A Canadian Boat Song.

A poem by Thomas Moore

WRITTEN ON THE RIVER ST. LAWRENCE.[1]


et remigem cantus hortatur.
QUINTILIAN.


Faintly as tolls the evening chime
Our voices keep tune and our oars keep time.
Soon as the woods on shore look dim,
We'll sing at St. Ann's our parting hymn.[2]
Row, brothers, row, the stream runs fast,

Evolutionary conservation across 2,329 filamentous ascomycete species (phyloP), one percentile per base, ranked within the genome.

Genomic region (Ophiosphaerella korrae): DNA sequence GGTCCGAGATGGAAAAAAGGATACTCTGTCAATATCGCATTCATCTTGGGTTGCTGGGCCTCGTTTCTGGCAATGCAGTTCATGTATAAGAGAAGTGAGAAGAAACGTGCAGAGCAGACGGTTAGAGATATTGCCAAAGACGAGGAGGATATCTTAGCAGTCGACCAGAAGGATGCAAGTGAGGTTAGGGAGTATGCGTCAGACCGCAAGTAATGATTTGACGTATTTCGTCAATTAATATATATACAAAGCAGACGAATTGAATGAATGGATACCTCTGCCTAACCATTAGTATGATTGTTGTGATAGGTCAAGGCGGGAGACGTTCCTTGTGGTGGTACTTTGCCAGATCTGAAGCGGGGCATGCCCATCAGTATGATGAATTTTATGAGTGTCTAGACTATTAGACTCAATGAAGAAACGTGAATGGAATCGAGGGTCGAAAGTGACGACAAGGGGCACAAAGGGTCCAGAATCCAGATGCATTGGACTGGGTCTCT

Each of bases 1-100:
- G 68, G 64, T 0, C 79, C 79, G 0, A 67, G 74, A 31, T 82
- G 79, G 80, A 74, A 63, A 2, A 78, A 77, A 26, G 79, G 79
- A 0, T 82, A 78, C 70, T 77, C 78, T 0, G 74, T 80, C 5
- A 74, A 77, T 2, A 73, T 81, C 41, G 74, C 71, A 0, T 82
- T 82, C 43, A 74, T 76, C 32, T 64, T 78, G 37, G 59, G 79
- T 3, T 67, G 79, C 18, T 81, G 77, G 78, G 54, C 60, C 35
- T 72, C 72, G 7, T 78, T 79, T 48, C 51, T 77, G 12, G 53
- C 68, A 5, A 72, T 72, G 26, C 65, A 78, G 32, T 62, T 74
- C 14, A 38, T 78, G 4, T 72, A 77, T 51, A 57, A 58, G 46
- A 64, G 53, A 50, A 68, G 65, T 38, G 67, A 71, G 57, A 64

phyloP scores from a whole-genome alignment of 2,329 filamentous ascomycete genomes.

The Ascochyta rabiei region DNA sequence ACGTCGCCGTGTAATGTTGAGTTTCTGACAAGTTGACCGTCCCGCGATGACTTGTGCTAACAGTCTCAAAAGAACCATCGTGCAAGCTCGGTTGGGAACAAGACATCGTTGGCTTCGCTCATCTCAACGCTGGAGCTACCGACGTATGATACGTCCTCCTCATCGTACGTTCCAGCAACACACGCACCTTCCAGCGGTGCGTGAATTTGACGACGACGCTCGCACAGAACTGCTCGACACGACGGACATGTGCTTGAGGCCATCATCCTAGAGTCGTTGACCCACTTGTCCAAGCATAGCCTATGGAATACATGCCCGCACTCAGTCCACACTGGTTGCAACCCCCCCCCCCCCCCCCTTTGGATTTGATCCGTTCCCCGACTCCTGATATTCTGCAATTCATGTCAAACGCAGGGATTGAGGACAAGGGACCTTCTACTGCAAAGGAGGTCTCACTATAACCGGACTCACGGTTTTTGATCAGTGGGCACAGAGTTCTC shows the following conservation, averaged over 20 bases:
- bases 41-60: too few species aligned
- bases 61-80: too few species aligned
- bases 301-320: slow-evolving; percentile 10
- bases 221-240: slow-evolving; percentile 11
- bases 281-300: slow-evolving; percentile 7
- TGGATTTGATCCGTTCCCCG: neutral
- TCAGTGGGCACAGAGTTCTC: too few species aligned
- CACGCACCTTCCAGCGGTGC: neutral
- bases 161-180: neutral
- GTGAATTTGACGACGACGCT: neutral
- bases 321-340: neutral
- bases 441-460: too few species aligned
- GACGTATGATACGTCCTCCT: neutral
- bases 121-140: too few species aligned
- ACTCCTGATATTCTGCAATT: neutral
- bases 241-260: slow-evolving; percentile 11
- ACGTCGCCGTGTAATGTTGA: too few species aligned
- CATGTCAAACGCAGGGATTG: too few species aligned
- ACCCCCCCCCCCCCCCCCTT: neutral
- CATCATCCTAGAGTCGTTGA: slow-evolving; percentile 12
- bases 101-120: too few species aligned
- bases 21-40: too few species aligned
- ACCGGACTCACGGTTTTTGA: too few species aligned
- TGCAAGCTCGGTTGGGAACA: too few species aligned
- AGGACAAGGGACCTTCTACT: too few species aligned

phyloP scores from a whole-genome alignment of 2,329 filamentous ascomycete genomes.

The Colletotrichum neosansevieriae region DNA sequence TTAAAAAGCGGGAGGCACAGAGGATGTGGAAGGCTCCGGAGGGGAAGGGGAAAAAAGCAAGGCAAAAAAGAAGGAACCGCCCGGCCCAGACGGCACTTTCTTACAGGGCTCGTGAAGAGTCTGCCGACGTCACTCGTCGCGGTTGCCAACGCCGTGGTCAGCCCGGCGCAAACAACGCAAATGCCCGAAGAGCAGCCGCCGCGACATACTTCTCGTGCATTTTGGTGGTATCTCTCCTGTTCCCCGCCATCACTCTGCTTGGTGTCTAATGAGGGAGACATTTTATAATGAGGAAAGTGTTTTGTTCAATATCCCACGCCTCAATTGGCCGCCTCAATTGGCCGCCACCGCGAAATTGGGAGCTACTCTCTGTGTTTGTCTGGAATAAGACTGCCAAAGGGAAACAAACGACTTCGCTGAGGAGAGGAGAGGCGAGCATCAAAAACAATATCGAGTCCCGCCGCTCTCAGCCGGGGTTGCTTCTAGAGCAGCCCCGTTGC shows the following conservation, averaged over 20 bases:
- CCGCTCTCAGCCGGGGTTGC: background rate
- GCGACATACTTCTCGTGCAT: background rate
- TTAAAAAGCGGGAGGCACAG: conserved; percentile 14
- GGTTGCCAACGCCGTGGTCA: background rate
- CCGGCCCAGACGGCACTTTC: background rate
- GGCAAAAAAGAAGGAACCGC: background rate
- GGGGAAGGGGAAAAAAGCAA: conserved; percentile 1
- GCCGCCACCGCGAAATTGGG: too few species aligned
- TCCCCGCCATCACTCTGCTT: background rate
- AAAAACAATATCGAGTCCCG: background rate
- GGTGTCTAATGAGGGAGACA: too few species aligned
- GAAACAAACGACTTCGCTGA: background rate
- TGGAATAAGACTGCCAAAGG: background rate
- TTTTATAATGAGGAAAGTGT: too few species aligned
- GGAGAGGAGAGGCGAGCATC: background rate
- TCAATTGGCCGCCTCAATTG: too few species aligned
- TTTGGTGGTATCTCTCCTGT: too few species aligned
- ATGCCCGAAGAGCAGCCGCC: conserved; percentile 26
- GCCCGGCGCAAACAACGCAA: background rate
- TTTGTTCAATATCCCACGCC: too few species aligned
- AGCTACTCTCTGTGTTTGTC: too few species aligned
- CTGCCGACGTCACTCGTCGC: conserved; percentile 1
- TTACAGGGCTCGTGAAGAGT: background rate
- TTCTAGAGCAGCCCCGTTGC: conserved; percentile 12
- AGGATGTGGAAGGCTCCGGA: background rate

The Rapids are near and the daylight's past.

Why should we yet our sail unfurl?
There is not a breath the blue wave to curl,
But, when the wind blows off the shore,
Oh! sweetly we'll rest our weary oar.
Blow, breezes, blow, the stream runs fast,
The Rapids are near and the daylight's past.

Utawas' tide! this trembling moon
Shall see us float over thy surges soon.
Saint of this green isle! hear our prayers,
Oh, grant us cool heavens and favoring airs.
Blow, breezes, blow, the stream runs fast,
The Rapids are near and the daylight's past.

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